On a New Bearing: The reorganized Royal Australian Navy at war in Vietnam

Paget, Steven (2015) On a New Bearing: The reorganized Royal Australian Navy at war in Vietnam. The Mariner's Mirror, 101 (3). pp. 283-303. ISSN 0025-3359

Full content URL: https://doi.org/10.1080/00253359.2015.1054686

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Item Type:Article
Item Status:Live Archive


The Royal Australian Navy (RAN) made a modest but important commitment of a single destroyer to the Vietnam War on a rotational basis between March 1967 and September 1971. The contrast between the deployments of the American-designed and built Charles F. Adams class guided missile destroyers and the British-designed Daring class destroyer, HMAS Vendetta, represented the fruition of a small navy being pulled in two different directions. The RAN was undergoing a transitional period, which saw the service increasingly align with the United States Navy. This was a monumental shift in policy, as the Royal Navy had provided a model for the RAN to emulate since its creation in 1911. The Vietnam War offered a clear test of standardization and demonstrated that common ship designs provided a platform for interoperability, but did not guarantee it. The Australian ships were able to make a worthwhile contribution to a predominantly American naval effort, but they faced a number of challenges in achieving interoperability. The basis for successful co-operation was provided by the existence of common procedures and standardized equipment, but was necessarily supplemented by ad hoc measures and impromptu workarounds.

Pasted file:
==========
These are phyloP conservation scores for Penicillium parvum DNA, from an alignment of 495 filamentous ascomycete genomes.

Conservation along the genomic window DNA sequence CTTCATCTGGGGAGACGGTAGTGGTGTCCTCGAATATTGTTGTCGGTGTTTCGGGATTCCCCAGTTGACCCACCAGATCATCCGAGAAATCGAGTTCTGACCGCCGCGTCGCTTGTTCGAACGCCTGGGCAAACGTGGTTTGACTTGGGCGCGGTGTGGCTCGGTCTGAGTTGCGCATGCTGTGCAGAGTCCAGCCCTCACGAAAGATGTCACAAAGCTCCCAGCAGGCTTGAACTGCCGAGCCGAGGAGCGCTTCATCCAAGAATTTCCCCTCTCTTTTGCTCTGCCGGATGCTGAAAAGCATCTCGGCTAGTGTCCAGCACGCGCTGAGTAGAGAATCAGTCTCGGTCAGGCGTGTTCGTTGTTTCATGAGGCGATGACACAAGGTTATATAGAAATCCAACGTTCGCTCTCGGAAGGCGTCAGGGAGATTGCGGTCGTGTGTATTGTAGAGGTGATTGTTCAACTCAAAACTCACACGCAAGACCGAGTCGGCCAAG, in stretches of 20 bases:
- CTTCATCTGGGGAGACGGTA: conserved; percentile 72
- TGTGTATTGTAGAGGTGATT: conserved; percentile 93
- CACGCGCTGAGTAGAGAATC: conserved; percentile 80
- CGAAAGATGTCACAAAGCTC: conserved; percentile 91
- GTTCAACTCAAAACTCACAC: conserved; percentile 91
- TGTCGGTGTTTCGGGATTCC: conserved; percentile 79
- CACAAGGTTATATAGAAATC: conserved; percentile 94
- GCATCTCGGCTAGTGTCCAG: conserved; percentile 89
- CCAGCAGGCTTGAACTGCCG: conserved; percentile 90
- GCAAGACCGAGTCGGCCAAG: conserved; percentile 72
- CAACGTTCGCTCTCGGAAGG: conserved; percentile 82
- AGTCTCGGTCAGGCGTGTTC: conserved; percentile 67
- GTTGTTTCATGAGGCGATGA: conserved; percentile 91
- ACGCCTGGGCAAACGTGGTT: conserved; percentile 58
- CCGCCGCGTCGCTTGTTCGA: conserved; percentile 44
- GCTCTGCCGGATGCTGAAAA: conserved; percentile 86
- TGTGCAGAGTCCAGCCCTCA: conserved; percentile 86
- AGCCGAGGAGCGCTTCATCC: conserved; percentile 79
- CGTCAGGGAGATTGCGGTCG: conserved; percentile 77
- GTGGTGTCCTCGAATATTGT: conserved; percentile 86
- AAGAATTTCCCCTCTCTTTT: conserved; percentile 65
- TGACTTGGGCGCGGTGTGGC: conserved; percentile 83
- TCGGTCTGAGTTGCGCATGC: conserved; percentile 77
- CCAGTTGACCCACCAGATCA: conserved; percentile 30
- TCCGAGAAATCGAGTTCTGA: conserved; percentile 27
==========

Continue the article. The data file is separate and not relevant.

Keywords:Royal Australian Navy, Royal Navy, Vietnam War, Interoperability
Subjects:V Historical and Philosophical studies > V261 Australian History
L Social studies > L250 International Relations
V Historical and Philosophical studies > V391 Military History
L Social studies > L251 Strategic studies
Divisions:College of Science > School of Computer Science
ID Code:45956
Deposited On:31 Aug 2021 12:30

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